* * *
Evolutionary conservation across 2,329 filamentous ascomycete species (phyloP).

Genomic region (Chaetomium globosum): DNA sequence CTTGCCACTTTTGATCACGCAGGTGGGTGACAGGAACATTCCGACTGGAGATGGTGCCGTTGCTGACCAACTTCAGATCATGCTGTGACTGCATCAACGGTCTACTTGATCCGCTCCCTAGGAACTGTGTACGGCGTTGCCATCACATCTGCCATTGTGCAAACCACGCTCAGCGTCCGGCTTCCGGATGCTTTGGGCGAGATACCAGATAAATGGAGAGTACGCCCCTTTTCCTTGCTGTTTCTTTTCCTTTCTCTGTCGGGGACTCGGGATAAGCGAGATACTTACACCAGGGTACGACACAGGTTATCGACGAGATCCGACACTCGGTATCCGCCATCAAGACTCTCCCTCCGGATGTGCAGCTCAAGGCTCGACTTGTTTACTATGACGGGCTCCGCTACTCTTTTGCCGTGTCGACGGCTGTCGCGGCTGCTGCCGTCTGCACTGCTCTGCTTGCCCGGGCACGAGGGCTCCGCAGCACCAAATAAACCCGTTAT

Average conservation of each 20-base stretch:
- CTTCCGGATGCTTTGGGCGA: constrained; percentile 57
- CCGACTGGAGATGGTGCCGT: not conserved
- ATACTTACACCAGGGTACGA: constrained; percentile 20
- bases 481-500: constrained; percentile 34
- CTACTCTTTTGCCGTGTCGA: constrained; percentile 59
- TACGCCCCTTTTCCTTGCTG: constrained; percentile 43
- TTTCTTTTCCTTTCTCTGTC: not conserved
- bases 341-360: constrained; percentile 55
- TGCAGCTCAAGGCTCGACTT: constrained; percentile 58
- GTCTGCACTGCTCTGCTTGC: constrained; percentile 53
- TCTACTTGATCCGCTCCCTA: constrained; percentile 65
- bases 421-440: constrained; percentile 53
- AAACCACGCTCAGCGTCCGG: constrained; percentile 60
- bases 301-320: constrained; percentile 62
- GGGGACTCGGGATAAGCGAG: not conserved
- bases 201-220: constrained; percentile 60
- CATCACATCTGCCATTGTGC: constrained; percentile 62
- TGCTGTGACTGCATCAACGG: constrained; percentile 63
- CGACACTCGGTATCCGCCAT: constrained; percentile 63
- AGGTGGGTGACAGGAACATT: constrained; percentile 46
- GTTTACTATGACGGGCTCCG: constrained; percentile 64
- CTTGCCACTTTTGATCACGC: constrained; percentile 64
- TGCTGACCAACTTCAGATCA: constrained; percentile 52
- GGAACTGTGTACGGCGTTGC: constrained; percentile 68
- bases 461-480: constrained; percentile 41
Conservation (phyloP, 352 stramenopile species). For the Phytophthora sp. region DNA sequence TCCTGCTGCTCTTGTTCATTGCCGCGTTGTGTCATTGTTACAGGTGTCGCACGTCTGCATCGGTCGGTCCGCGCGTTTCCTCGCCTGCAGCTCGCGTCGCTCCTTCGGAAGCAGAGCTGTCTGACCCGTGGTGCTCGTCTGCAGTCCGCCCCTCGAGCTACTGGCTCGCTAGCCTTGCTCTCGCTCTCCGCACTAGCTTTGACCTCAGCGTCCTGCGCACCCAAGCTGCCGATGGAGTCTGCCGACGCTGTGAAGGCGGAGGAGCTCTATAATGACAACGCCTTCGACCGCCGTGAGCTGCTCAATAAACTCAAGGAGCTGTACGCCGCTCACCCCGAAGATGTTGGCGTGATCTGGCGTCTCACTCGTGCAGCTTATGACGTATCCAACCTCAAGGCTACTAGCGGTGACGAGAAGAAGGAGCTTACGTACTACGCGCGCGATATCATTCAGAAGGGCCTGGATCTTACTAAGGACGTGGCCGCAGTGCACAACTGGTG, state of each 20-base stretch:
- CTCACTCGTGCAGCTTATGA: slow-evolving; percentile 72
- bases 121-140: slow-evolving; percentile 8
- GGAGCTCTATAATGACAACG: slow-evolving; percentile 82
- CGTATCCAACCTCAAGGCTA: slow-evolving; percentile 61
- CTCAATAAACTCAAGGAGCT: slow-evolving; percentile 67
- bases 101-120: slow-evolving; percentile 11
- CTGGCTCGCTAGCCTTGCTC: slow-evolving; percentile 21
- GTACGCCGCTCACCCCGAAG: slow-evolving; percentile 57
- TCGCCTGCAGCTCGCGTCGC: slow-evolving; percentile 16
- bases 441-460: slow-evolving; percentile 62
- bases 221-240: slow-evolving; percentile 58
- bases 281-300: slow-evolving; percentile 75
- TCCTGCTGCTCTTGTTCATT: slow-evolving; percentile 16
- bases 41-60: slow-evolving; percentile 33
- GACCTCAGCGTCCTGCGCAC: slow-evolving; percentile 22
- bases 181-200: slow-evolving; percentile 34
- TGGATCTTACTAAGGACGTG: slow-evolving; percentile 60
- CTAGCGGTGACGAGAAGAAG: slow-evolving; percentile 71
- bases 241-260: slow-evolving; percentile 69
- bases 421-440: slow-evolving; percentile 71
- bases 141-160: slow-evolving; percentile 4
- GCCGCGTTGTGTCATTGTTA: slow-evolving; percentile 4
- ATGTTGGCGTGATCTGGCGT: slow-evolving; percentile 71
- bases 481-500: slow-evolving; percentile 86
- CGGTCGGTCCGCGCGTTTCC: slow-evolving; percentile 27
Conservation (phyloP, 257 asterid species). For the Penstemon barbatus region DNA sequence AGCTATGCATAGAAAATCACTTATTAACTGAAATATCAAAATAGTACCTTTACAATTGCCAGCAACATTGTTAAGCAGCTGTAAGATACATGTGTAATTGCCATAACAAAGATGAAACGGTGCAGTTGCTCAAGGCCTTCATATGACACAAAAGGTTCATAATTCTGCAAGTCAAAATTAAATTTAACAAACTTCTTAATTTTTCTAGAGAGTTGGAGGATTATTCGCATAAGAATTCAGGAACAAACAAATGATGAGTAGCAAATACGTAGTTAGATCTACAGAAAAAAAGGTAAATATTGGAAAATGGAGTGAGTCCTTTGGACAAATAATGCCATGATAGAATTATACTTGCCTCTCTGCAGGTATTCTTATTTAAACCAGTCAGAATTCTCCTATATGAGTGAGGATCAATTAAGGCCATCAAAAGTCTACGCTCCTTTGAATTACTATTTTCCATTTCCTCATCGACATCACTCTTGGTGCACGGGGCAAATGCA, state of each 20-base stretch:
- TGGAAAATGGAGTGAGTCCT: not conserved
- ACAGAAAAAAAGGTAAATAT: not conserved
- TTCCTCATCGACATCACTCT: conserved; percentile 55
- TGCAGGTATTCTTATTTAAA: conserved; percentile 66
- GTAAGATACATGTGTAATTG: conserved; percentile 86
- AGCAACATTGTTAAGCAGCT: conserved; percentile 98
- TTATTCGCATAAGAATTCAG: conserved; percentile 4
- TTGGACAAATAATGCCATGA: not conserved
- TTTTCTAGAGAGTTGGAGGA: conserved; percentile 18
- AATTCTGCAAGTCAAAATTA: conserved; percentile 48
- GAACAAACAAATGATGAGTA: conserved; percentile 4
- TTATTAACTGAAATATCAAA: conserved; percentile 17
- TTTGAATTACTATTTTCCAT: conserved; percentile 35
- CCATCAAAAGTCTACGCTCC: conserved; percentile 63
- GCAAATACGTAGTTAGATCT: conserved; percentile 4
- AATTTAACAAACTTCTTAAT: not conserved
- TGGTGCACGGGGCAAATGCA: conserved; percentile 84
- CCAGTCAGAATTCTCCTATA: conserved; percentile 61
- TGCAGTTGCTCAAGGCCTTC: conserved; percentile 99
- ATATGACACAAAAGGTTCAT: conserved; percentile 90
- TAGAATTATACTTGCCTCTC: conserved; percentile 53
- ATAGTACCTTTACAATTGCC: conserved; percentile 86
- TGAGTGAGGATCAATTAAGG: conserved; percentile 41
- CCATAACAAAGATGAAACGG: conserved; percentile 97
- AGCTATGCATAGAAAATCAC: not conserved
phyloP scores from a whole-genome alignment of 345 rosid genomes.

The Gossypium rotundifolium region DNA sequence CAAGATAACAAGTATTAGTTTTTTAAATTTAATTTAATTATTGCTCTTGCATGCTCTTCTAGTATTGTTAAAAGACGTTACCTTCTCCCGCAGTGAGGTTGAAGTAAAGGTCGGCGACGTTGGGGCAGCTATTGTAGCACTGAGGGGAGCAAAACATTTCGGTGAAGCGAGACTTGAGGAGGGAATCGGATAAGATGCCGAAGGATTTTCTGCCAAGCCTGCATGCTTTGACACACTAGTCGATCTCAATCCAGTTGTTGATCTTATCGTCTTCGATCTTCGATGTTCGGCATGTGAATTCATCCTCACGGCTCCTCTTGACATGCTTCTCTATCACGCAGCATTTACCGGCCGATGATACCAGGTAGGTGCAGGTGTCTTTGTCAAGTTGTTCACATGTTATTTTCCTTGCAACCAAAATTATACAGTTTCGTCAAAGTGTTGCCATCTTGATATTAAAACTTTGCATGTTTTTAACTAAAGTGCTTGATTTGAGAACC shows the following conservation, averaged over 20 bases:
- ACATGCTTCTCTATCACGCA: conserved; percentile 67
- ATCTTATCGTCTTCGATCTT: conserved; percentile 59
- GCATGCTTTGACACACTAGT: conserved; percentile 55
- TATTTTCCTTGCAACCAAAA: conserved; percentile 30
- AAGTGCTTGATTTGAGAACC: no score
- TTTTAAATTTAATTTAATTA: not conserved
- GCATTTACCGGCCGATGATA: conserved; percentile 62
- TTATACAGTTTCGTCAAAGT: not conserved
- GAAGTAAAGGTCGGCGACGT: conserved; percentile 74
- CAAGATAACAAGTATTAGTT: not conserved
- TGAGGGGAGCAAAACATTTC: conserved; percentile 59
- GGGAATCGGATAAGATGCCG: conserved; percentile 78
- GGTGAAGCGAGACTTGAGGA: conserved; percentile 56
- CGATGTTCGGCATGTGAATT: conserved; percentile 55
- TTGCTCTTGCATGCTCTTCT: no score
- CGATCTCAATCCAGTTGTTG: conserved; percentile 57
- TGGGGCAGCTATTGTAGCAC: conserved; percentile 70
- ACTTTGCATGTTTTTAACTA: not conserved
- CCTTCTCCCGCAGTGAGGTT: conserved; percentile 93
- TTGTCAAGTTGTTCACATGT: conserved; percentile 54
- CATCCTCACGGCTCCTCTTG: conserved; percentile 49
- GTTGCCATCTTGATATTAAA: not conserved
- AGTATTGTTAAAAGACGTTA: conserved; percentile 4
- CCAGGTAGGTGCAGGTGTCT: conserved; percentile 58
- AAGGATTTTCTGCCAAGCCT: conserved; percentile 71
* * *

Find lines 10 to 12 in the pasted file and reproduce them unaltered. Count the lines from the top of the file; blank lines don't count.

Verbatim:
- TTTCTTTTCCTTTCTCTGTC: not conserved
- bases 341-360: constrained; percentile 55
- TGCAGCTCAAGGCTCGACTT: constrained; percentile 58